We continued to nail char until I smelled the distinctive swampy, wet-horse smell of a bear. I thought digression the better part of valor. We fished uneventfully back to the raft safely concluding an excellent pre-lunch session.
This was the way this trip went. Great periods followed by slow followed by great. The constants were the beauty of the river and the enjoyment we got from one another's company. While we had both neophytes and 30 year veterans on this trip, we all caught fish and laughed our way down the river. Camps were a joy and our meals were wonderful. I've never been with a group that could get so much done so quickly. Everyone pitched in to help from doing dishes to packing rafts. This translated into more time to fish during the day and more time to relax at night while in camp. So to Steve Peskoe, Steve Hoffman, Dean Kalmbach, Charlie Hendren, Al Longfellow and Danny Sheldon, thanks for another wonderful adventure and I look forward to our next hoping it isn't too far off!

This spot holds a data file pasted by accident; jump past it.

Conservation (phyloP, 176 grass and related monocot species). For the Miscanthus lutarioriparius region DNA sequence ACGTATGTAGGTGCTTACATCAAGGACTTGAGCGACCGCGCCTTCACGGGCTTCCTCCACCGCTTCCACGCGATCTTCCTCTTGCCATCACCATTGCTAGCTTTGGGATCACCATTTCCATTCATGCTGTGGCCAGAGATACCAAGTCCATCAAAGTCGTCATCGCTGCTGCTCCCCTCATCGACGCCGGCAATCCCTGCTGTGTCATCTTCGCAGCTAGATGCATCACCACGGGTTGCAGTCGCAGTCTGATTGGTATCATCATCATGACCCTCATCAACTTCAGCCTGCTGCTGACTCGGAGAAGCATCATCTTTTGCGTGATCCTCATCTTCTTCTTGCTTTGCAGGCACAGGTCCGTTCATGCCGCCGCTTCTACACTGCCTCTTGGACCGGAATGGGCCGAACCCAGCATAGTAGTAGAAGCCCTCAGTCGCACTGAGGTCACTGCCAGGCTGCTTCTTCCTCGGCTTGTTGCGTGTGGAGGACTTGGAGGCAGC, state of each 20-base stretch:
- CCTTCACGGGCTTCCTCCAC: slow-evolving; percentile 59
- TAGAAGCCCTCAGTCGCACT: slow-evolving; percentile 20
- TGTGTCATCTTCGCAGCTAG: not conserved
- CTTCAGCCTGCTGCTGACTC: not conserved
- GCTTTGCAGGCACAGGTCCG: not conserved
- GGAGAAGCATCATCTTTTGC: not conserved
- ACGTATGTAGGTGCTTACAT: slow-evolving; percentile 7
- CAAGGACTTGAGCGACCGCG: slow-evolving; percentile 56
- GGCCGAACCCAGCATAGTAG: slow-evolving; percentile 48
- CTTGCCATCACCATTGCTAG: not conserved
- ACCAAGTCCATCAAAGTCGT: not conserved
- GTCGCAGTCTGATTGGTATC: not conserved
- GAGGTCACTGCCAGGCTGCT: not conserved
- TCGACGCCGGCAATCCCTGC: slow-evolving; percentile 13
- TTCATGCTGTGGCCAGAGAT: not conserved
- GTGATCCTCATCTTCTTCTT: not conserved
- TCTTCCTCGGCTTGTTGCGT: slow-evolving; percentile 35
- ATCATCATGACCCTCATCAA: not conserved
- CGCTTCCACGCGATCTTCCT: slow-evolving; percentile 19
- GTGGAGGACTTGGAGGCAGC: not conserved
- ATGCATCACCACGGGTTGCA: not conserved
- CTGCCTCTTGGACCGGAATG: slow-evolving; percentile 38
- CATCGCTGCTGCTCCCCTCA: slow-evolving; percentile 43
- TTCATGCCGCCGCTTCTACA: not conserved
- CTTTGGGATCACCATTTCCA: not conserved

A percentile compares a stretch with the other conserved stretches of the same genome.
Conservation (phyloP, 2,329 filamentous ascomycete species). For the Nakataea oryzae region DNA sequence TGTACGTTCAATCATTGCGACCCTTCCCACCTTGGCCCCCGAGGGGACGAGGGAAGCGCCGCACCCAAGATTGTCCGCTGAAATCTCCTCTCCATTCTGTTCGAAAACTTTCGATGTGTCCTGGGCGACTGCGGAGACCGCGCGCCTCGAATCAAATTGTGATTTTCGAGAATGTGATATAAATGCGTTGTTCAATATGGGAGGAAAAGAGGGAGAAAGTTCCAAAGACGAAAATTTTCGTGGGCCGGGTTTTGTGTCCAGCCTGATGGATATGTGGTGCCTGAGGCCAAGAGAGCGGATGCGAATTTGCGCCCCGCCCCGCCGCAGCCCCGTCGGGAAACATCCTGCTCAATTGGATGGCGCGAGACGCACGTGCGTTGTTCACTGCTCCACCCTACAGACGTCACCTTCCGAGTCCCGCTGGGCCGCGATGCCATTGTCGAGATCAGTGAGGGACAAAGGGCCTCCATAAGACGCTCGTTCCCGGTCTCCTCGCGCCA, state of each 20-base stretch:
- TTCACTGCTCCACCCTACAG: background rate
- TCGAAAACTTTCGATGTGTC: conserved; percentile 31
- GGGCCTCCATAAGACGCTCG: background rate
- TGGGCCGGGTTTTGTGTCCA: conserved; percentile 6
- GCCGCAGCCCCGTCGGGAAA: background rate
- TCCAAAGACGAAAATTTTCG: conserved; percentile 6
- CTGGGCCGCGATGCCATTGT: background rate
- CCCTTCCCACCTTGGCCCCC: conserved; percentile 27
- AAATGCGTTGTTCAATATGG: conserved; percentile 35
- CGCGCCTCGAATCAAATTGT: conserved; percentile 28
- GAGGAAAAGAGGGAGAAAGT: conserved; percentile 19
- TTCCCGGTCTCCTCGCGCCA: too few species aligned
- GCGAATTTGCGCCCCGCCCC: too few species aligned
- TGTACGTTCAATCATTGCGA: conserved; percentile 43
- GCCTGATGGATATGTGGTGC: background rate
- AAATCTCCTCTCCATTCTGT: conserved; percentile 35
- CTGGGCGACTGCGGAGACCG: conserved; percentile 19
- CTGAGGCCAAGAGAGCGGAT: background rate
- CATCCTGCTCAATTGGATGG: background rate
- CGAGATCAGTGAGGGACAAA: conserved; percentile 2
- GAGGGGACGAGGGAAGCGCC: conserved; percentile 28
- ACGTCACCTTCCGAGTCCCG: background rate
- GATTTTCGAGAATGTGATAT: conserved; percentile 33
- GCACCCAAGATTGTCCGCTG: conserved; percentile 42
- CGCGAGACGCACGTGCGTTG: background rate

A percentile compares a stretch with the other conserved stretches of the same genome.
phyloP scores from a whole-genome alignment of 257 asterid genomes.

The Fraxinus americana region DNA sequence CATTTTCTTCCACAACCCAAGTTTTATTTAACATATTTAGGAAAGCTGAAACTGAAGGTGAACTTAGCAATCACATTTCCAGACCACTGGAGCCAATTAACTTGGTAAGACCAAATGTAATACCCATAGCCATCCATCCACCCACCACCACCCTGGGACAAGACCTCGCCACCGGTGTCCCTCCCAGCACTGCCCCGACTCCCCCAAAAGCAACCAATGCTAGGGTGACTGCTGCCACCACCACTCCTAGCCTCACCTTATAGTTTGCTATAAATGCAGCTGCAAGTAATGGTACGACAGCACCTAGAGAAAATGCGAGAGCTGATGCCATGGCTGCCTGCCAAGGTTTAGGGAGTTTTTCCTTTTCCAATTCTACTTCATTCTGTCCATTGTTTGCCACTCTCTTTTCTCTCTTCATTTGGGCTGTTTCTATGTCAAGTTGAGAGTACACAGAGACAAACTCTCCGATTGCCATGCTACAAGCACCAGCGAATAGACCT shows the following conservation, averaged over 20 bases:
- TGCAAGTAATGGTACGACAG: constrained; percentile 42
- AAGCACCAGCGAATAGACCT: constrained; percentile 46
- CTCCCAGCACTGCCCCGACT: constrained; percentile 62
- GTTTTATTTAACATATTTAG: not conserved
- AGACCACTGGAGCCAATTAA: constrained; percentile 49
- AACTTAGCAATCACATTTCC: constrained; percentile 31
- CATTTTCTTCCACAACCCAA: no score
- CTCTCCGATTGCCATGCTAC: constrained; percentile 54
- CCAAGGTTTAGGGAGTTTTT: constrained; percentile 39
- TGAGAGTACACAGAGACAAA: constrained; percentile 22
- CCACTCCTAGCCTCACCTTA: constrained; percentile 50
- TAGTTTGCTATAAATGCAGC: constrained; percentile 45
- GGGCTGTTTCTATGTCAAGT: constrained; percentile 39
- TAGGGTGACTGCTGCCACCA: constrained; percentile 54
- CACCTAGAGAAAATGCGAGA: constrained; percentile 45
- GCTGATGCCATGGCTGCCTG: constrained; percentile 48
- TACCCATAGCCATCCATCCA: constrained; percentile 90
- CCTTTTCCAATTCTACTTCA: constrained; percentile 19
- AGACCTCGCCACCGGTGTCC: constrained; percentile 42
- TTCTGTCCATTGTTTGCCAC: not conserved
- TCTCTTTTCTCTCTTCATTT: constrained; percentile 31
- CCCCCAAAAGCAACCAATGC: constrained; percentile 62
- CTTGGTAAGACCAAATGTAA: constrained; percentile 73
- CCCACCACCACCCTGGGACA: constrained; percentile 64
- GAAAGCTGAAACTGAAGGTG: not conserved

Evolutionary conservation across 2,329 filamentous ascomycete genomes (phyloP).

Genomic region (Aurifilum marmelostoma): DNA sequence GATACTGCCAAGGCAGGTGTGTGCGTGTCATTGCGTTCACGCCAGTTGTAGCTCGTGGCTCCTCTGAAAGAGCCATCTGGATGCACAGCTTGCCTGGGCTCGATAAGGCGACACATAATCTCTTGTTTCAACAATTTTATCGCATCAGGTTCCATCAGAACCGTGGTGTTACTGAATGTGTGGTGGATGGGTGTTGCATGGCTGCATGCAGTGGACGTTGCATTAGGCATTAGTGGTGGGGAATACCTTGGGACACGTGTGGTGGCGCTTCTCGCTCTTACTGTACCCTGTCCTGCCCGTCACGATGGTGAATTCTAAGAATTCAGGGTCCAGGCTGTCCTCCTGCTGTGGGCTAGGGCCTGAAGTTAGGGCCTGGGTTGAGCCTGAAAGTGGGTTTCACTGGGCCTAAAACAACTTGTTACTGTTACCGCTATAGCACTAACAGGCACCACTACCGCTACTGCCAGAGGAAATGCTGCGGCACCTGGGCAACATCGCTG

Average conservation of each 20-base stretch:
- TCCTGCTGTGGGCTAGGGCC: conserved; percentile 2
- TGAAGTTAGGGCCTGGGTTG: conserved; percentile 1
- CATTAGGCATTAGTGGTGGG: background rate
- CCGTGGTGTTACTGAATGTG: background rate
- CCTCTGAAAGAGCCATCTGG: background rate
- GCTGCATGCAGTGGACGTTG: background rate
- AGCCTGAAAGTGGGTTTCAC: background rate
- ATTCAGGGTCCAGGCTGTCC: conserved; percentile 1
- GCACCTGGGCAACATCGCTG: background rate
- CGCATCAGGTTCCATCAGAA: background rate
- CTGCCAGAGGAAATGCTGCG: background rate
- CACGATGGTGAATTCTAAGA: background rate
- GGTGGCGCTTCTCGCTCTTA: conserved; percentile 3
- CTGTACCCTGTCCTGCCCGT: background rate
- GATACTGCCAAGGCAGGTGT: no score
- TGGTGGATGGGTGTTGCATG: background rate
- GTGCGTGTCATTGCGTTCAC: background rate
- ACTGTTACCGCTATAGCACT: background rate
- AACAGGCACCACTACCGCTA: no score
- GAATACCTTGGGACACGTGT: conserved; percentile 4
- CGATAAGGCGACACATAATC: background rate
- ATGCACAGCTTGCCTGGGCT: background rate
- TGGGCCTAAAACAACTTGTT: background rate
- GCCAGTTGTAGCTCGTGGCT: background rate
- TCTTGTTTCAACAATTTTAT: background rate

Written by Scott Heywood